As those education measures came in for a smooth landing, a big public debate was just taking off ? and it?s all about water.
?It?s historic, it?s critical, it?s monumental. Texas needs it today and for years to come,” said Heather Harward, executive director of the H2O4Texas Coalition, which supports a constitutional proposition to spend $2 billion from the state?s Rainy Day Fund to jump-start water infrastructure projects. On Monday it launched its push to pass that amendment.
The group will now hit the streets to make sure people show up to vote in November?s constitutional election ? not an easy task. Those elections traditionally have turnouts of between 5 and 8 percent. But Laura Huffman, state director of the Nature Conservancy, thinks Texans have plenty of reasons to head to the polls.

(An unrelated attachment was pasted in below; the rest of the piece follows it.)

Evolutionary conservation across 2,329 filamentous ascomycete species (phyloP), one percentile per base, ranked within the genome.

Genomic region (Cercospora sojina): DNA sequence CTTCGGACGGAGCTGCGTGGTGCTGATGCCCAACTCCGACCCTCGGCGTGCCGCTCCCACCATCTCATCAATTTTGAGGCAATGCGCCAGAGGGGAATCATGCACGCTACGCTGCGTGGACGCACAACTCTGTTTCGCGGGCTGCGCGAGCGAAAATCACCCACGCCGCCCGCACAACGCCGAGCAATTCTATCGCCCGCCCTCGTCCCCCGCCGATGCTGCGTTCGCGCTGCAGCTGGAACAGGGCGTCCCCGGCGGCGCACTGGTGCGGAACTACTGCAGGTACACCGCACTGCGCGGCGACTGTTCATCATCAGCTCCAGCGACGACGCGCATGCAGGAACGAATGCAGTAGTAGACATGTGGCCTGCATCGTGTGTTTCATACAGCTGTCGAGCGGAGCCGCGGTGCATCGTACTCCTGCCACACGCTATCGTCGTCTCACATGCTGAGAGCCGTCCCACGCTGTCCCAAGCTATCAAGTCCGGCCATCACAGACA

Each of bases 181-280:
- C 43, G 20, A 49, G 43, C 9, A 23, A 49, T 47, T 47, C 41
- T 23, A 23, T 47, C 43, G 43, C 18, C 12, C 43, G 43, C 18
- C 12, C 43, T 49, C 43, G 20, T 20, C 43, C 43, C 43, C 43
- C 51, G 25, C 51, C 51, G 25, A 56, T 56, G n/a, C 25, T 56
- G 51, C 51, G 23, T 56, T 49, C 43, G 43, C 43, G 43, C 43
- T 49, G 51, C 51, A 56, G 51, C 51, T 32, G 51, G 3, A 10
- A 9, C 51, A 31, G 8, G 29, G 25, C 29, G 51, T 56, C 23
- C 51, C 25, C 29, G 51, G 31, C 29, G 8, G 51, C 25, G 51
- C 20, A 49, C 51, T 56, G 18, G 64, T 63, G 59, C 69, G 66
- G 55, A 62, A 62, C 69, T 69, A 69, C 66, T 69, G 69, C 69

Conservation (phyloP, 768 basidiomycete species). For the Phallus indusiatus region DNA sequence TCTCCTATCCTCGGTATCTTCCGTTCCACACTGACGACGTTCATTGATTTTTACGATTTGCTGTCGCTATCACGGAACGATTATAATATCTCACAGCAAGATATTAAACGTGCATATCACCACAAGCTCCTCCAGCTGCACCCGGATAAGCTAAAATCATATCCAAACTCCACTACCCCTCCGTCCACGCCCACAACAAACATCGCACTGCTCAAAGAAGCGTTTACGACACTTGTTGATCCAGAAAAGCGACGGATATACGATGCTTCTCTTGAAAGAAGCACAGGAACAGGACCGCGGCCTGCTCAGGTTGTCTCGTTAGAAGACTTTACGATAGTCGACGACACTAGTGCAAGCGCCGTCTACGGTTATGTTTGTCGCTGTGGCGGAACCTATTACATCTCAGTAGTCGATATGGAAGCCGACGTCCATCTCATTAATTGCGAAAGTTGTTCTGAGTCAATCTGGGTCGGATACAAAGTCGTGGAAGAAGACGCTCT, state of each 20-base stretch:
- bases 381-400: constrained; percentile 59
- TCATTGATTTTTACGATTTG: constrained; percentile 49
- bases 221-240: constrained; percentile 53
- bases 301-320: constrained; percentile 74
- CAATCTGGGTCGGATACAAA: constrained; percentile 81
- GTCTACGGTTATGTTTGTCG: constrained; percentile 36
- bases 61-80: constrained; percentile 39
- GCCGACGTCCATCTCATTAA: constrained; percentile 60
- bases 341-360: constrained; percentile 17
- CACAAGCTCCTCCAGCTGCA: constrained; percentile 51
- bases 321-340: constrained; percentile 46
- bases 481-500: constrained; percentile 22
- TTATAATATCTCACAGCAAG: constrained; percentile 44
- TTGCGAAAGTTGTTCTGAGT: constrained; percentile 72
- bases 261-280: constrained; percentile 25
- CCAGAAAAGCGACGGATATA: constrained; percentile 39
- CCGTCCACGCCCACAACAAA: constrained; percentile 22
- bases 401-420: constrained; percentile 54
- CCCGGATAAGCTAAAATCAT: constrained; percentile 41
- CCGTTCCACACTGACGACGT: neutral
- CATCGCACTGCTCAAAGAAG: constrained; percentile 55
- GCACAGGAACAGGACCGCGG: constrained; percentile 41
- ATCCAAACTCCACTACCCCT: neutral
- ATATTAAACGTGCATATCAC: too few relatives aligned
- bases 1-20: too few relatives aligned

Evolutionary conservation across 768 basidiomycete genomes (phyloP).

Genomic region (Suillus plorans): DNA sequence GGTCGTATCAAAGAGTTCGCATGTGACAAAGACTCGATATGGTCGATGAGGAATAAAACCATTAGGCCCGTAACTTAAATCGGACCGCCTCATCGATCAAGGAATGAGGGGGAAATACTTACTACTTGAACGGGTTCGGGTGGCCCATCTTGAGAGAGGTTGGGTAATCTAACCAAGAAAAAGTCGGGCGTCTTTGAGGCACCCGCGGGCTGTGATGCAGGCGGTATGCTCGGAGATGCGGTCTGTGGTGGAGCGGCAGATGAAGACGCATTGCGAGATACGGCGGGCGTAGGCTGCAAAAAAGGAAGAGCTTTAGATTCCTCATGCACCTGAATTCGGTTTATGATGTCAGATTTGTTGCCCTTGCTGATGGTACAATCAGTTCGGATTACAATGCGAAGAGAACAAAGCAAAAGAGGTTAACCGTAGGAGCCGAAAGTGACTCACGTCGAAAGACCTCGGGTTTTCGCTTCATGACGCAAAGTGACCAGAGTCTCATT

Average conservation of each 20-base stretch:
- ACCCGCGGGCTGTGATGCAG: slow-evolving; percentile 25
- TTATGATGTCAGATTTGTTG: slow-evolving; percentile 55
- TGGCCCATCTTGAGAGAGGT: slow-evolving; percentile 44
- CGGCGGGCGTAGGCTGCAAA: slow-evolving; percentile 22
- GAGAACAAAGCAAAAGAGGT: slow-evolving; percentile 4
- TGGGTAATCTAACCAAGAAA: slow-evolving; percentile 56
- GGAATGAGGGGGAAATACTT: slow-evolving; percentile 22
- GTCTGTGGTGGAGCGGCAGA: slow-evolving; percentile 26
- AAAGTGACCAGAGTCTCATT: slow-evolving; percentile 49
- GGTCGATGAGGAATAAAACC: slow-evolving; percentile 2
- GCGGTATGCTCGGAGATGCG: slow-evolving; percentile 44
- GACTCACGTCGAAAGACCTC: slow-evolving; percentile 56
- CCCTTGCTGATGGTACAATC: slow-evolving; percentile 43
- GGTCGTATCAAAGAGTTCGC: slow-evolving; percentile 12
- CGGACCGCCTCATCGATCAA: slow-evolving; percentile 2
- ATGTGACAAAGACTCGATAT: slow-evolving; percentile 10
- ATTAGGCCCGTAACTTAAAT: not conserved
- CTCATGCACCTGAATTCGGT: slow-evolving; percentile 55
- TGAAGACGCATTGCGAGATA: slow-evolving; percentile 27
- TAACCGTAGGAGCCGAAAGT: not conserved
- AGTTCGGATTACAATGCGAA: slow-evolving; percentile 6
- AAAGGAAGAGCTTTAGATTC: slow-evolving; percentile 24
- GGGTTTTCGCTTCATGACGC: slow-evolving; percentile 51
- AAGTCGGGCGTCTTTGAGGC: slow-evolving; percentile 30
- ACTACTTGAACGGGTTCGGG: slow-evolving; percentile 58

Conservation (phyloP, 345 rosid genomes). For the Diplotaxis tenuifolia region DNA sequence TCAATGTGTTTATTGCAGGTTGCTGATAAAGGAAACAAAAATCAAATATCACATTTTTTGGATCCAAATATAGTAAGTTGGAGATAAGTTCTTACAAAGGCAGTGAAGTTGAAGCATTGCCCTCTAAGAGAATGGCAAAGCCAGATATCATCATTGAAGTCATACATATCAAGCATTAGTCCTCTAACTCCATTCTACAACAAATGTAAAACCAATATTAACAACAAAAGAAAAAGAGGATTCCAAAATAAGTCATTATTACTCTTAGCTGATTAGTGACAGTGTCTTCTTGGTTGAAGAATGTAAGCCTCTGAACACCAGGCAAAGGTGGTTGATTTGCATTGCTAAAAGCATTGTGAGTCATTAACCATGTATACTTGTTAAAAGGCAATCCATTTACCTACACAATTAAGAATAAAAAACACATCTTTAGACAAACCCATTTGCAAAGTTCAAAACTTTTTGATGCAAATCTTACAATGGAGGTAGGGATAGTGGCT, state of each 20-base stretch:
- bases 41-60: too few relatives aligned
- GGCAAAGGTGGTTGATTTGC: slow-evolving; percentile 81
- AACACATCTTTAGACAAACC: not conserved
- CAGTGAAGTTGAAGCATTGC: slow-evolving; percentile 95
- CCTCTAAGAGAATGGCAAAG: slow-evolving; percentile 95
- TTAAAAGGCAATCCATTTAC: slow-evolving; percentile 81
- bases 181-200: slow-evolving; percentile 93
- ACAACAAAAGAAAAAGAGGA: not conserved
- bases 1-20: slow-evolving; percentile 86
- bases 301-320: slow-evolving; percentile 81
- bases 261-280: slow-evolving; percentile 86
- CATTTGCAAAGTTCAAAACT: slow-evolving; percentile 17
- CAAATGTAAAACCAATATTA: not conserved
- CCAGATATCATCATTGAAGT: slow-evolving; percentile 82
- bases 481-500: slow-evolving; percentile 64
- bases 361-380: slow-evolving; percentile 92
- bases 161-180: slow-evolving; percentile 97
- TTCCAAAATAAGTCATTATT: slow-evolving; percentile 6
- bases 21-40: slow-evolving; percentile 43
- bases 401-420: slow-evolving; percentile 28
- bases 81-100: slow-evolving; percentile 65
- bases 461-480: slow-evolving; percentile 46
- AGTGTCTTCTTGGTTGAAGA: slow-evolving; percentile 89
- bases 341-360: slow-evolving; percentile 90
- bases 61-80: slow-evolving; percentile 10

?There isn?t a Texan out there that doesn?t intimately understand what drought means now,” Huffman said. “Not only did it affect our economy, but it affected people’s quality of life. And people in Texas are really looking at water differently, and I think understand that we?re going to have to fund our future when it comes to water.?
And with another dry, hot summer in the forecast, H2O?s Harward doesn?t see the concern over water diminishing.
?While we hate to endure and see that happen again, it does really embody exactly why we have to stay on top of this issue, and make sure that voters remember how essential water is to public health and the economy,” Harward said.
Tea Party and other conservative groups are not happy with the use of rainy day funds to help pay for water projects. And some organized opposition to the constitutional amendment is expected.
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